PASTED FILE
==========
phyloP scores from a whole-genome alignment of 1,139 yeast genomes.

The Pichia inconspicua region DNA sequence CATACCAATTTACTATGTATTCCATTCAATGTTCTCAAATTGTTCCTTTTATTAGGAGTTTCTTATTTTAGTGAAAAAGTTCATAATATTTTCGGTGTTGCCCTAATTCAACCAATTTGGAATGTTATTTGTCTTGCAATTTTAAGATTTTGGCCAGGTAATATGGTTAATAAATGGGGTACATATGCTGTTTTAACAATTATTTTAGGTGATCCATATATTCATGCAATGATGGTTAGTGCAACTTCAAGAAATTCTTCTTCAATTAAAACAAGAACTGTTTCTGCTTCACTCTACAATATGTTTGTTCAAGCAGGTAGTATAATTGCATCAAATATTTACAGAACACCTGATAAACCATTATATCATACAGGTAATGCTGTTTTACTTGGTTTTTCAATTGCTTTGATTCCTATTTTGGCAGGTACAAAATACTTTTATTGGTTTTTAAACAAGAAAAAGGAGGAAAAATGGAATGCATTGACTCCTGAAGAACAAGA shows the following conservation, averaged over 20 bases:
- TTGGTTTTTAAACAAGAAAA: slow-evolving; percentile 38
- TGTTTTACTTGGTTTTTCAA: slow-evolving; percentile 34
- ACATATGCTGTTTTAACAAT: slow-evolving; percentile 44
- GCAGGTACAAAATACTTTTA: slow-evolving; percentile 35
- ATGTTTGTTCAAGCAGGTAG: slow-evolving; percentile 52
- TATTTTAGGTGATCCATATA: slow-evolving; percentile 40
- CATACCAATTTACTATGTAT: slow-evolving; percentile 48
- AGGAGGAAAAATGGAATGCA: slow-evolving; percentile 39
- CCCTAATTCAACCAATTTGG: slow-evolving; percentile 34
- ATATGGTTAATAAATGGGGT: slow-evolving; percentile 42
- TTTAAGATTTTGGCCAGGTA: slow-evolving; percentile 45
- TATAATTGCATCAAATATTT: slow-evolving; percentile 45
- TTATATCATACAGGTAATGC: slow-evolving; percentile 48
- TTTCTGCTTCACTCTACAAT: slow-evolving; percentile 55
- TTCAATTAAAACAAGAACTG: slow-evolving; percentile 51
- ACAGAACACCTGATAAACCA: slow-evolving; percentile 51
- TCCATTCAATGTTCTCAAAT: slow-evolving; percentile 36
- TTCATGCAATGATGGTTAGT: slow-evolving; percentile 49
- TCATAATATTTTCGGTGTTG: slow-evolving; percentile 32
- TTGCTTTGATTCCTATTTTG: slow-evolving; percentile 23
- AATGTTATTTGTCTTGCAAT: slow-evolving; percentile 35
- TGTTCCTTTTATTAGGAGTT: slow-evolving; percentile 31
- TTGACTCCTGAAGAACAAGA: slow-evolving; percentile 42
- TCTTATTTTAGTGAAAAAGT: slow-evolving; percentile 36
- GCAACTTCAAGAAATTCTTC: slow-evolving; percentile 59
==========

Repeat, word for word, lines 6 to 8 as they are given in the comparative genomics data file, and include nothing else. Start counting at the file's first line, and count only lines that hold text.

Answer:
- GCAGGTACAAAATACTTTTA: slow-evolving; percentile 35
- ATGTTTGTTCAAGCAGGTAG: slow-evolving; percentile 52
- TATTTTAGGTGATCCATATA: slow-evolving; percentile 40